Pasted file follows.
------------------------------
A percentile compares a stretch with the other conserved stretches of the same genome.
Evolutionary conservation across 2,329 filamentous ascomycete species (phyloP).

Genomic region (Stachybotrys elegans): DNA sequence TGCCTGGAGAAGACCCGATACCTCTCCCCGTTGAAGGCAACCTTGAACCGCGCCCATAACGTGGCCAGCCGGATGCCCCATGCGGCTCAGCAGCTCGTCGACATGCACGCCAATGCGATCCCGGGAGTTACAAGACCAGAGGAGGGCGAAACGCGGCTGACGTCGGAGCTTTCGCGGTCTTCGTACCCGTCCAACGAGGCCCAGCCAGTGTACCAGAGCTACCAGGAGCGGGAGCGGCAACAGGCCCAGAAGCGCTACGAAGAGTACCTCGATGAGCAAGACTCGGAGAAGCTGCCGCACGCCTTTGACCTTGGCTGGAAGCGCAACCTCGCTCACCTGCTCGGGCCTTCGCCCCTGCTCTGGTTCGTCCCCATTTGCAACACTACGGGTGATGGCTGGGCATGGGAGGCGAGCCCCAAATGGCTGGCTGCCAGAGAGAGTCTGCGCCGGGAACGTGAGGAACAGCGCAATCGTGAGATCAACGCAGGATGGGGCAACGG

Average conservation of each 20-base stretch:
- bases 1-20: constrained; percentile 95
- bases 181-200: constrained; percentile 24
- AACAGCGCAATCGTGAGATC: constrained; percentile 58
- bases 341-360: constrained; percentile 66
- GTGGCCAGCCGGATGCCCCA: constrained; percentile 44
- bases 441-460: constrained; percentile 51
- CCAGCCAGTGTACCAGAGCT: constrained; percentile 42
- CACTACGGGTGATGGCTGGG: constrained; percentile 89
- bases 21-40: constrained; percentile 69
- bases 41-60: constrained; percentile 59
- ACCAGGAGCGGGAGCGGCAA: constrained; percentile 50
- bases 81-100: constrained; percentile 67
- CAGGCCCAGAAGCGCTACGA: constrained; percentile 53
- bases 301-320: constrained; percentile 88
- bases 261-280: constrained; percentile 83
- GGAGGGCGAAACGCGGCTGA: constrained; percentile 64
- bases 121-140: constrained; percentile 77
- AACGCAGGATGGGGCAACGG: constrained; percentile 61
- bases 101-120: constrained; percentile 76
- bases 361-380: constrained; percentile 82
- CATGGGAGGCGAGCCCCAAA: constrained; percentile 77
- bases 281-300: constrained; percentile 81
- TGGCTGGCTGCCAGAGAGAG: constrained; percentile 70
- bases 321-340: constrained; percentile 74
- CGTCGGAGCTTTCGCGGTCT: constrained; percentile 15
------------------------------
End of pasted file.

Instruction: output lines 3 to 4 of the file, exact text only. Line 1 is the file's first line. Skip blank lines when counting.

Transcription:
Genomic region (Stachybotrys elegans): DNA sequence TGCCTGGAGAAGACCCGATACCTCTCCCCGTTGAAGGCAACCTTGAACCGCGCCCATAACGTGGCCAGCCGGATGCCCCATGCGGCTCAGCAGCTCGTCGACATGCACGCCAATGCGATCCCGGGAGTTACAAGACCAGAGGAGGGCGAAACGCGGCTGACGTCGGAGCTTTCGCGGTCTTCGTACCCGTCCAACGAGGCCCAGCCAGTGTACCAGAGCTACCAGGAGCGGGAGCGGCAACAGGCCCAGAAGCGCTACGAAGAGTACCTCGATGAGCAAGACTCGGAGAAGCTGCCGCACGCCTTTGACCTTGGCTGGAAGCGCAACCTCGCTCACCTGCTCGGGCCTTCGCCCCTGCTCTGGTTCGTCCCCATTTGCAACACTACGGGTGATGGCTGGGCATGGGAGGCGAGCCCCAAATGGCTGGCTGCCAGAGAGAGTCTGCGCCGGGAACGTGAGGAACAGCGCAATCGTGAGATCAACGCAGGATGGGGCAACGG

Average conservation of each 20-base stretch: